FDIC (Federal Deposit Insurance Corporation)

The Federal Deposit Insurance Corporation (FDIC) is an independent agency of the United States charged with maintaining public confidence in the banking system, mostly by providing insurance for deposits. It comprises a five-member board of directors, all of whom are appointed by the president and confirmed by the senate. No more than three people of the same party can be appointed at any one time. Directors are appointed for 5 years.


Each of the duties of the FDIC prevents “bank runs” by helping ensure that depositors are always confident that their money is safe. The FDIC has three duties:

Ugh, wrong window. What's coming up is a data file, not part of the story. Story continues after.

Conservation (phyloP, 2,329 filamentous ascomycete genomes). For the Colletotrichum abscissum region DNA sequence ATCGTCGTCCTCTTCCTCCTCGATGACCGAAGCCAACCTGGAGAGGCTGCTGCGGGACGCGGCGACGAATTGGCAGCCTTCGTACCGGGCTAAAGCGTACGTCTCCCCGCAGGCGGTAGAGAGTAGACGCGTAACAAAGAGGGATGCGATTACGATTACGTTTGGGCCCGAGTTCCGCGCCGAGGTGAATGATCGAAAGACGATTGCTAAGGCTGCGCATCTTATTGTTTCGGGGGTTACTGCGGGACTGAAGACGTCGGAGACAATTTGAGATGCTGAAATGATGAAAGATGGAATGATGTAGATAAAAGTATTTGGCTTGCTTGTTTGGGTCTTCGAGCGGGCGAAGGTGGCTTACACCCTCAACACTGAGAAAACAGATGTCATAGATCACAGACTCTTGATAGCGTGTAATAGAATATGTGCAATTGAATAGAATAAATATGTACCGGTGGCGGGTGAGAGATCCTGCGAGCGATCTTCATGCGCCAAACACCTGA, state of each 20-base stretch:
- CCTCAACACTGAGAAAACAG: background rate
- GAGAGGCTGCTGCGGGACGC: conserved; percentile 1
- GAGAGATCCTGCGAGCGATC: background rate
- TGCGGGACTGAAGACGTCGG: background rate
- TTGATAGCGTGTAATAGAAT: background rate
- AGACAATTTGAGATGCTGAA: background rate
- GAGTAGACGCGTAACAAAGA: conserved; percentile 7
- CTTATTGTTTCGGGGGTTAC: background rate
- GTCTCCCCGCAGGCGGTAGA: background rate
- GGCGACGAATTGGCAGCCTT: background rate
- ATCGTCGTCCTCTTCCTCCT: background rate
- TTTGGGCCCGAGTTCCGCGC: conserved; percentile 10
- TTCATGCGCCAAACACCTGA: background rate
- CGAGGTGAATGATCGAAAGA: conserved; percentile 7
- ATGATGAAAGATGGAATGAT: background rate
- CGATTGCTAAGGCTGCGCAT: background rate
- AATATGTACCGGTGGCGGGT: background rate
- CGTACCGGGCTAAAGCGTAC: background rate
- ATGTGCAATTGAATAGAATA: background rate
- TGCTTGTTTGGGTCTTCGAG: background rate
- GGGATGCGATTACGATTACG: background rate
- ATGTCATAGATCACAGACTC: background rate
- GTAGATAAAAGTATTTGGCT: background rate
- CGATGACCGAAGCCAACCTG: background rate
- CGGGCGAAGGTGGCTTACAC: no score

• Deposit insurance: The FDIC provides insurance against the loss of funds deposited at a member bank for up to $250,000. In other words, depositors can be assured of ...
  • Loading...
locked icon

Sign in to access this content

Get a 30 day FREE TRIAL

  • Watch videos from a variety of sources bringing classroom topics to life
  • Read modern, diverse business cases
  • Explore hundreds of books and reference titles